“Rogue One”‘s Moral Dilemma

I’m not a skilled film critic–let’s start with that caveat. Those who are paid to do it have been viewing and reviewing movies far longer than I have. Usually, I’m just one of the billions who views, takes in and mulls what he’s seen.

For those who haven’t seen it, I would definitely recommend “Rogue One: A Star Wars Story.” But with precautions (for one, it’s quite dark). Star Wars fans (come on, who isn’t?) will love this bridge story which is more precursor to Episode 4 than anything. It tells a ton of story (somewhat erratically) and hints at much more. There’s no mind-blowing a-ha moment for the central quest (the rebels’ theft of the all-important Death Star plans) but it’s still very enjoyable to see how it’s done.

Those who aren’t fans and haven’t seen Episode 4 will be hopelessly lost. There’s a million enjoyable characters and ships flying at you, and you won’t know why troubled-punk-next-door Jyn is after something so badly (the Death Star plans, via her father) and why they’re so damned important. Until the Death Star shows up to do its thing.

I will say, of all the Star Wars films (and virtually any science-fiction movie) “Rogue One” does the best at actually presenting the true scale of these machines. It starts with the sinister image of a Star Destroyer (2 miles long?) dwarfing a mountain-plateau city below. Director Gareth Edwards and company must’ve intended for the film’s “different” style–the Star Destroyer, when called, lumbers off at a realistic, ominous pace (instead of just zipping into hyperspace). When the Texas-sized (?) Death Star moves into position (in footage eerily reminiscent of a NASA satellite over one of our own celestial bodies) it helps us remember just how big planets really are. In the climax, a so-called Hammerhead Corvette cruiser plows into a colossal Star Destroyer. For me, the visuals alone will be worth watching again and again.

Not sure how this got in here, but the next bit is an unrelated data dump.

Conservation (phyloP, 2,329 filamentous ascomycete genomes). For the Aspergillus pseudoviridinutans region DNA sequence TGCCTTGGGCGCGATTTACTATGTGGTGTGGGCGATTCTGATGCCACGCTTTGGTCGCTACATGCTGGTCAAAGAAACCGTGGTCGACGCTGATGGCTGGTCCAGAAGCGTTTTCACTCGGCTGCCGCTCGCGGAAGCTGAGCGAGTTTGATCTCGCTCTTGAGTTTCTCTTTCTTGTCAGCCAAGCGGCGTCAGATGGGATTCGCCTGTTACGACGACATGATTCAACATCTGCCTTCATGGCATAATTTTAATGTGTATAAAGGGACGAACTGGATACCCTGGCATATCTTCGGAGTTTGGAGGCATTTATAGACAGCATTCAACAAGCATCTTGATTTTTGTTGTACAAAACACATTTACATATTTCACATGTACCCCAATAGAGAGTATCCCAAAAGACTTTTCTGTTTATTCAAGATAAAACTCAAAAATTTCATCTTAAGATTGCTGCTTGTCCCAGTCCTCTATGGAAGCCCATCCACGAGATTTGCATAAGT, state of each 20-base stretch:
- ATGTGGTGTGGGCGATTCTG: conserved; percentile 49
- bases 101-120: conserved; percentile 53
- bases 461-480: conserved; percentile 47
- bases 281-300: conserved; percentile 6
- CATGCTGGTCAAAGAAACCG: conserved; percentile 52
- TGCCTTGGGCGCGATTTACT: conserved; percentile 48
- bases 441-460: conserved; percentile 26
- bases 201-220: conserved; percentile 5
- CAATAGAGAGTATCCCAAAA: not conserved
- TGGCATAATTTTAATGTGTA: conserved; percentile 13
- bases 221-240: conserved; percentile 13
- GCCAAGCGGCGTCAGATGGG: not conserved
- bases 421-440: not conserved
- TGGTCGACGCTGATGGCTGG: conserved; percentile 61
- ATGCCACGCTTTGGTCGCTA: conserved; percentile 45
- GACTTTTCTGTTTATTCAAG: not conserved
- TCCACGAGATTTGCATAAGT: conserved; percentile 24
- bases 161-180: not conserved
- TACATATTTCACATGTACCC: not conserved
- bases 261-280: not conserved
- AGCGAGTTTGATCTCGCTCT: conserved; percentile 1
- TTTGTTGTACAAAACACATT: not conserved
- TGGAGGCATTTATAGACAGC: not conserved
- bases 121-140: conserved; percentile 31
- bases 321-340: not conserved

The Death Star coming to pay a visit in "Rogue One"

But, back to that Death Star and the central plot of the movie. I recently read a thriller that was filled with so many twists and turns, you weren’t sure where the seed of the whole dark adventure actually started–or who the chief villain was. Stories (and their villains) often boil down to one-sentence summaries. A lot of times, these are the best kinds of tales. There’s no overly-complicated amorphous blob of evil making the story unnecessarily contrived. In the fourth “Pirates of the Caribbean” movie, Blackbeard sublimely confronts the clergyman who’s trying to convert him. “I’m just a bad man,” he says. It’s simple and direct, and doesn’t make you despise him any less.

I bring this up because “Rogue One” presents audiences with a quiet but crucial moral dilemma. The plot revolves around securing the Death Star plans, via the heroine’s father, Galen Erso. The film opens with Erso, a scientist/engineer, being re-acquired by the evil Director Crennick in order to complete the battle station. Key to the station is the super laser which is powered by Khyber (sp?) crystals. Erso, obviously, completes his work. A cool sequence in the film shows the finishing dish put on the super laser, and then its awesome destructive power is demonstrated.

From the story, we don’t know much about Galen Erso, except that he hates the Empire and, after losing his wife, hopes his daughter (heroine Jyn Erso) can eventually complete his work: The destruction of the Death Star. As chief designer/engineer (at least of critical systems like the reactor core and super laser) it is Erso’s “fatal flaw” which leads to the station’s ka-blammo via Luke Skywalker in Episode 4. So it seems a bit dodgy, since he built the thing in the first place.